We are in the process of building society-wide automated competency recognition systems. These are already being developed for training, for compliance, for civic justice, and for credit and insurance assessment.
So far – as Matthias Melcher suggests – the only people not benefiting are the learners themselves, with their own data. And that’s what can and must change.
I am reminded of the debates still raging in my own teaching field about machine-based scoring of writing, where a software program analyzes a text and scores it. My Western Massachusetts Writing Project colleagues (and mentors and former professors) Anne Herrington and the late Charlie Moran explored this notion of computerized grading of writing, and found it incredible lacking on many fronts. I think their research still holds true today.
And there is the part of the statement by the National Council of Teachers of English, which concludes:
“Writing-to-a-machine violates the essential nature of writing.”
This all came to mind as I read and then re-read Matthias reflection, in which his position is to separate out the formative work from the summative work, and to consider whether machine learning and algorithmic software might help in the formative stages, but would come into conflict with our understanding of teaching and learning in the summative. And, he suggests, if machine learning helps fill the gaps in the formative stages, an educator might have more time and energy for the summative work.
Note: I am focusing my reflections on the teaching of writing here, which may twist Matthias’ own focus a bit. I think he had a different lens in mind.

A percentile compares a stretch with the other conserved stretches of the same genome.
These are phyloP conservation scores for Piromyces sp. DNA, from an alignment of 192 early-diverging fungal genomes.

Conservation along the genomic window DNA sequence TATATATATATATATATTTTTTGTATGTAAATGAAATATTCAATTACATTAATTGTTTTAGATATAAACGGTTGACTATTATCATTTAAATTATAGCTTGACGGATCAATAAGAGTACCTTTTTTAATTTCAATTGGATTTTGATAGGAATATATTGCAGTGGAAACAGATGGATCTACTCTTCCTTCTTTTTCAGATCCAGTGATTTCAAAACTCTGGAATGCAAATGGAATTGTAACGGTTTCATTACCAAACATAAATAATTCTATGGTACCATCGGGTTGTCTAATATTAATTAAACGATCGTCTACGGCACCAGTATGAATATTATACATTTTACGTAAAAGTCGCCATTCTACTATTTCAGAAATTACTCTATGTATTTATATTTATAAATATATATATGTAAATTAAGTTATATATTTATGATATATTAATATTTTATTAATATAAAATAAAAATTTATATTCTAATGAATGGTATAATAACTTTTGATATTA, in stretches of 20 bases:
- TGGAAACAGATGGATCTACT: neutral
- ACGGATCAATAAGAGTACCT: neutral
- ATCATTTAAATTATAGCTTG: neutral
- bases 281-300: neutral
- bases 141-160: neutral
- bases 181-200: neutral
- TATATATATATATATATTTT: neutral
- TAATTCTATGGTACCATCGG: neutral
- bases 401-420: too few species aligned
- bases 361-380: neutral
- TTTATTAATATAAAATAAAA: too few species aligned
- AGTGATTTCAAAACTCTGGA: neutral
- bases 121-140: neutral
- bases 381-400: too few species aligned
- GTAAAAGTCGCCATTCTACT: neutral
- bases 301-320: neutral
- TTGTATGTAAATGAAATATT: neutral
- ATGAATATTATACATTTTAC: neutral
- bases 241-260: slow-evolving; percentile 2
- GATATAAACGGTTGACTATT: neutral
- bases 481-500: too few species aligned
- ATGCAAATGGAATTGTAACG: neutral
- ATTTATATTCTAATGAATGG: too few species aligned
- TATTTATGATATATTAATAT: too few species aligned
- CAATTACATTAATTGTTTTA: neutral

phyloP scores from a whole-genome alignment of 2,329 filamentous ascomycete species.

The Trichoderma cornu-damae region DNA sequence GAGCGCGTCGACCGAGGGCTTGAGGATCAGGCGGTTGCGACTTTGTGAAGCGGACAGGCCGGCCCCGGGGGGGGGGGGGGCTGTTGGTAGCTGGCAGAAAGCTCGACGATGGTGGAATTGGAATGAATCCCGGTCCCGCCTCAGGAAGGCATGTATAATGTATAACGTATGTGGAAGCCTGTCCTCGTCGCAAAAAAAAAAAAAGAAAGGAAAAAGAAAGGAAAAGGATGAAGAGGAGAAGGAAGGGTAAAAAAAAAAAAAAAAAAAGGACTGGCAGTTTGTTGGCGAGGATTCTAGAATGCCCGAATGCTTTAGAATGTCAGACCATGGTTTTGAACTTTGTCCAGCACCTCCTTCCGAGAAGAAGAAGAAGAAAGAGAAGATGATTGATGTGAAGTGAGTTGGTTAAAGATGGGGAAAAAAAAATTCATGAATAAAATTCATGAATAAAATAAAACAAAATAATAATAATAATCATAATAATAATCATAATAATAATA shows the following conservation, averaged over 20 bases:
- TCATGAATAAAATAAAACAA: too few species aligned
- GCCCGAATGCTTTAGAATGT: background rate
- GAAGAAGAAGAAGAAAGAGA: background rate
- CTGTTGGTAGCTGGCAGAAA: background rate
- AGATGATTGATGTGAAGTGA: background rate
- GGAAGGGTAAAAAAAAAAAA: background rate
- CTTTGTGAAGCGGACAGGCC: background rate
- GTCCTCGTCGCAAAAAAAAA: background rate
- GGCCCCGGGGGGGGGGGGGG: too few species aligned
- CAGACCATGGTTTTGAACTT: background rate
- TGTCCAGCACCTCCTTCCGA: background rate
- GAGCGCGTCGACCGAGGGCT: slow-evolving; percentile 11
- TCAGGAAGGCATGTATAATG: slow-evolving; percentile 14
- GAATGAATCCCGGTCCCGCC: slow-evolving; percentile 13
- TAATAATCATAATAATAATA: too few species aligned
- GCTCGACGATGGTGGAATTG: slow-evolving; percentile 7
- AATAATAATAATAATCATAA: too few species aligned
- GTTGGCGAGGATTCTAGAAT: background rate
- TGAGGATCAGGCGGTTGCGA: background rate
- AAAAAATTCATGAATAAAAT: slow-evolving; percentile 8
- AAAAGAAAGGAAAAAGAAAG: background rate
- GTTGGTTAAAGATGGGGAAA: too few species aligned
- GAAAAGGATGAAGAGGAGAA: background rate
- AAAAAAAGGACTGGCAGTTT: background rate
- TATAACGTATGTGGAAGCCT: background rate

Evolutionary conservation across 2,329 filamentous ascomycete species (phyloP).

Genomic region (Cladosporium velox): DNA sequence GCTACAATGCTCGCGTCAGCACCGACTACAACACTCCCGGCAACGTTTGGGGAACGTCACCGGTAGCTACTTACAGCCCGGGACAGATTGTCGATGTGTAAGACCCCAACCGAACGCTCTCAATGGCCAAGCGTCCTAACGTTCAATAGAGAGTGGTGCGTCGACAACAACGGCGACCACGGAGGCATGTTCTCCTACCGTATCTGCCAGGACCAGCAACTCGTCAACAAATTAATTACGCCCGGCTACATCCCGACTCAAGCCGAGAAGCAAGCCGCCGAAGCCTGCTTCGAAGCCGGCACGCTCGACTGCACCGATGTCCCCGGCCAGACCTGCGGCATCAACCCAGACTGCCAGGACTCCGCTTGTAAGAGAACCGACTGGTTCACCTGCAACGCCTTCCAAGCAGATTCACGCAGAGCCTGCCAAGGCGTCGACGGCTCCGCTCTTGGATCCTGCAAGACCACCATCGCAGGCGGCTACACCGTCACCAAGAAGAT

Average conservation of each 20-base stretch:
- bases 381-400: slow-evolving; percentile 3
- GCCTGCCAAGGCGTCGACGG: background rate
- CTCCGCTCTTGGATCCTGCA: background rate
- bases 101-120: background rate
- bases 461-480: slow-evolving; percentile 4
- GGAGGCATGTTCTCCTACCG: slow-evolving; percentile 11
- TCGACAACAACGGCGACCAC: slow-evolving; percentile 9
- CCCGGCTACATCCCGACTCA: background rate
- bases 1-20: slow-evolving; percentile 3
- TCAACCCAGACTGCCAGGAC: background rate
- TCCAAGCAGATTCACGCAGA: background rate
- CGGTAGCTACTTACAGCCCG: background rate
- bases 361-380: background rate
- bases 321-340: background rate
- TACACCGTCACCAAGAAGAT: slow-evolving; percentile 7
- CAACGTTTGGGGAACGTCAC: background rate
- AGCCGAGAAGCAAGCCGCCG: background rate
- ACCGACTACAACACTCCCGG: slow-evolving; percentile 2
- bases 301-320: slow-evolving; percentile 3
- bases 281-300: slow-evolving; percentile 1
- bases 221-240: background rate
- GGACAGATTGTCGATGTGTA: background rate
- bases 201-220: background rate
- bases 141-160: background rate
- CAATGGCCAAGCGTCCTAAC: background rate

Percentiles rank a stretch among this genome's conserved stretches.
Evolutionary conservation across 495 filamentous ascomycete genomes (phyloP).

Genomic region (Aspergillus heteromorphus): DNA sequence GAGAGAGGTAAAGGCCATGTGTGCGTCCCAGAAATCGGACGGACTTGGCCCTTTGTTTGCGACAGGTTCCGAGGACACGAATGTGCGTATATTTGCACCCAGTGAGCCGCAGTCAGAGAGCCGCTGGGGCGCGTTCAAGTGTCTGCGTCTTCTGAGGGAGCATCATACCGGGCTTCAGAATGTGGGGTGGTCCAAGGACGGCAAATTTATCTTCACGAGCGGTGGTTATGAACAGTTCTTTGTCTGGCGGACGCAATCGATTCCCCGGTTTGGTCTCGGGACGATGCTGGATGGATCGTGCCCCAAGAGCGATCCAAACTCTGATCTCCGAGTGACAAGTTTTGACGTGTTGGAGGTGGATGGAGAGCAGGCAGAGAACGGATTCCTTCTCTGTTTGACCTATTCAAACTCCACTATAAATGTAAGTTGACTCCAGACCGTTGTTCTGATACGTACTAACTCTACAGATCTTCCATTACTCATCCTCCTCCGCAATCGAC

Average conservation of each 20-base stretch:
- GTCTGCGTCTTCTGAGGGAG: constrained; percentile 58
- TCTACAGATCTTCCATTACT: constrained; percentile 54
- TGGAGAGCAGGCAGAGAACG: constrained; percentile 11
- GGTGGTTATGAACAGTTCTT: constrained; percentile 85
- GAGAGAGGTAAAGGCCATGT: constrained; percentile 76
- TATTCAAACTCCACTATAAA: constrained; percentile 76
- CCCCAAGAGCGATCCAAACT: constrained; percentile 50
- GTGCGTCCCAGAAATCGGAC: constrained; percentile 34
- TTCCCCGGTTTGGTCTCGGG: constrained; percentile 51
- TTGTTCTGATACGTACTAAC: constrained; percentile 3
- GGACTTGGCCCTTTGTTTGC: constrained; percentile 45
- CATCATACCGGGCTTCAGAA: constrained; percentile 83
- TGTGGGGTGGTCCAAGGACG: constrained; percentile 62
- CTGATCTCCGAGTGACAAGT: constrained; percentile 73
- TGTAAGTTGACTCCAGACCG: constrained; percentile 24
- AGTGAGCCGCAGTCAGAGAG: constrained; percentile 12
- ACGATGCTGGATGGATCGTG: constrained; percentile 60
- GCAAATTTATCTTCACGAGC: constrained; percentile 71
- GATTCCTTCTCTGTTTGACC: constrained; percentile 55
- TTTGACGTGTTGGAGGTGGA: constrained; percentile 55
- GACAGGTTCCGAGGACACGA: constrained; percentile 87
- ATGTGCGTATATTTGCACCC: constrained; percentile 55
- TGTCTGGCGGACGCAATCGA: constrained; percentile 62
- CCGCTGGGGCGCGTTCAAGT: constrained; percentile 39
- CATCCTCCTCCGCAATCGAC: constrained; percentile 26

Perhaps this idea of machines for formative assessment would be helpful in some academic fields or in the larger concept of life’s learning experiences. In particular, when learning is happening and unfolding across multiple platforms and different spaces, the machine program might do a better job of tracking progress than us people do. (I think this is one of Stephen’s points — that the Decentralized Web makes it more difficult to curate your learning experiences and that algorithms might help solve this problem. Is this where block chain comes in?)
But I am a writer and a teacher of young writers, so this conversation took me in another, not unrelated, direction of thought. In writing, the formative path to a finished piece is actually where the learning and the teaching takes place. It is in the brainstorming, the drafting, the revision for mechanics and audience, the reworking … this is where the “writing happens.” And it is mostly formative, made deeper and richer when the teacher confers with the writer. It’s not a task best left for isolation.
I’d resisting having a software program tracking the path of writing like this, with word counts, and syntax reviews, and whatever else the criteria might be to evaluate a text. I’ll admit that the AI component of technology has made intriguing advancements in this field, but not enough for me to jump on board. So would one argue that it might be better for summative assessment? Um. Nope. Thinking of the machine as your audience in a final piece of writing goes against the grain of the power and intent of writing, if writing is to be authentic.
Which is not say this is not already happening. Look to many standardized testing platforms now in use across the board, in student assessments and in teacher training programs, and the shift is decidedly towards machine scoring. This is more cost-saving than quality assessment (you don’t have to pay human scorers), meaning the shift towards computers as scorer is being done for all the wrong reasons: to cut costs, not to increase learning.
At least, this seems true in the field of writing.
But I climbed aboard the EL30 badge bus and ventured back into Badge List, which is site we used for CLMOOC in the past. I created a new “group” for EL30 and then created a new badge for those who are making comics as critique or questioning or just sharing out learning.
This is a Badge of One, I suspect, since I think I am the only person doing comics in the mix (see my collection over at Flickr). That’s OK. I am still enjoying it. I went through the process of creating the Comic Critic badge and the criteria, and set it all up. It only took a few minutes.